Blacksmith Edward Eynott shoeing a horse at his forge in Church Road, Caversham, Reading, c. 1895. Photo courtesy of Reading Borough Library Local Studies Collection.
John Illenden, a resident of Katesgrove, has uncovered the tragic fate of one of his family who lived and died on Basingstoke Road in Whitley during the 1860s.
Bumblebee in crocus. Photo: David Turner
Who would have guessed, on the first day of February, when snow appeared for a few hours, that by the end of that same month we would enjoy summer conditions with temperatures reaching 20ºC most afternoons?
Whitley Social Club and Cafe. Picture (c) Mohan Banerji
WCC bar. Picture (c) Jean Claydon
Whitley Community Cafe. Picture (c) Ellen Bentley
Sketches (L->R): Mohan Banerji, Jean Claydon, Ellen Bentley
Urban sketchers are a global community of artists who draw on location, and there are local chapters worldwide. The Reading Urban Sketchers got officially recognised as a local chapter recently but it has been around as the Reading Sketchers for two and a half years.
Male sparrowhawk. Photo (c) David Turner
Wildlife activity in my Whitley garden during January was good, despite the cold. There were no great surprises but there was a lot of activity. At the beginning of the year, I saw a female green woodpecker and a pair of great spotted woodpeckers, as well as a squirrel with mouthfuls of dry leaves clearly intended as nesting material.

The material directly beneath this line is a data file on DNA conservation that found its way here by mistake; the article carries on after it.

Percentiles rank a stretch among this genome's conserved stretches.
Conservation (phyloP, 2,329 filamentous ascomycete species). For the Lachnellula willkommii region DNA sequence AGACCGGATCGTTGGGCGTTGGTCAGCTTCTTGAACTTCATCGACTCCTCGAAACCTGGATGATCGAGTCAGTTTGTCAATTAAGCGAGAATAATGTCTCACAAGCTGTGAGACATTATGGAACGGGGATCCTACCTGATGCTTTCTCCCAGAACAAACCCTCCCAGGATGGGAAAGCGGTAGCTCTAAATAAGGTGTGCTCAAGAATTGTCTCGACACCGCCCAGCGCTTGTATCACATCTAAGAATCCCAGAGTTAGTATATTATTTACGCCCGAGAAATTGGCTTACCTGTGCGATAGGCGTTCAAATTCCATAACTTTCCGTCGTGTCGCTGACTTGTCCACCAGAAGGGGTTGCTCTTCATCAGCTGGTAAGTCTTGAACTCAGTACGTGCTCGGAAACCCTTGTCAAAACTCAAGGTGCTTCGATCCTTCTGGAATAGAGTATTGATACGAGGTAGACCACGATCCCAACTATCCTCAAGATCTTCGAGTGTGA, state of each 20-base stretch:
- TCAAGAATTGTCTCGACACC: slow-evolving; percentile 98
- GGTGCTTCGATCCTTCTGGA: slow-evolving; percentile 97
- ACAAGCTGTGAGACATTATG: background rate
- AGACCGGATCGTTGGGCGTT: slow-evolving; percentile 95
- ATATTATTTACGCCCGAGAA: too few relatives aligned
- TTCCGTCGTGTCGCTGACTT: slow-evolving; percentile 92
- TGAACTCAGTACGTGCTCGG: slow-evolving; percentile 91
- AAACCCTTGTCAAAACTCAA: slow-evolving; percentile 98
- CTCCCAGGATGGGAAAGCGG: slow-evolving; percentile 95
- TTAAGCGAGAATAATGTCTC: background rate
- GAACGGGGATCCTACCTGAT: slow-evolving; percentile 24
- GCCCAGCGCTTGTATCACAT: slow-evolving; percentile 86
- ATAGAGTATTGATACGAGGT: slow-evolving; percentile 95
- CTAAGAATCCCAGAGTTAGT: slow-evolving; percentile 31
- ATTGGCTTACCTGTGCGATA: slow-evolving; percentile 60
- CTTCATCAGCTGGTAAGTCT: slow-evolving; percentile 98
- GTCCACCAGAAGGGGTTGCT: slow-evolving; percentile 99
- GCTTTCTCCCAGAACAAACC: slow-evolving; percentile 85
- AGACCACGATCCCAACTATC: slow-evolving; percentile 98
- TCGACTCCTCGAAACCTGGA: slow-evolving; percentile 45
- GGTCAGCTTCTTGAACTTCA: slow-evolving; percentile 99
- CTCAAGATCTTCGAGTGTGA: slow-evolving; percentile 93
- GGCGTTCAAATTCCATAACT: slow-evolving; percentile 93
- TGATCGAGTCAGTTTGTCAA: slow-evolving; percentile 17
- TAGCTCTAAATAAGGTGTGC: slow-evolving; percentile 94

Coley Park flats from the south-east
On a sunny January morning we set out for a walk to see the high rise flats at Coley Park which are a feature on our skyline on the other side of Coley Gorge.
Queen Victoria’s Monument, Gunners’ Parade, Gibraltar c. 1910
Queen Victoria’s Monument on Gunners’ Parade in Gibraltar is in the form of a drinking fountain with a bowl for dogs at the base. On the rear is the inscription “Erected by the inhabitants of Gibraltar 1910”.
A murmuration of starlings at Gretna. Photo: Walter Baxter via Wikimedia Commons
Flocks of birds are a phenomenon that have always intrigued me. Watching how different birds go about it has fascinated me all my life. There are those obscure little flocks of twittering tits that flit about the hedgerows in winter, and there are those massive and spectacular starling murmurations that fill the dusk skies with choreographed magic.
By Tamana Hamidy.
Kabul, by Masoud Akbari via Wikimedia Commons
The end of the year is a time when people from all around the world turn to thoughts of home and family. This year, Tamana Hamidy, who is learning English in Reading, sends a letter of love back to her home town of Kabul.
Pell Street looking west
Nikolaus Pevsner‘s edition of the Berkshire volume of ‘Buildings of England’ was published in 1966, the thirtieth county guide of forty-six. The Reading section starts with the Abbey, followed by churches and finally public buildings.
Our interview with Tony Page continues with reflections on Reading, its waterways and the Abbey.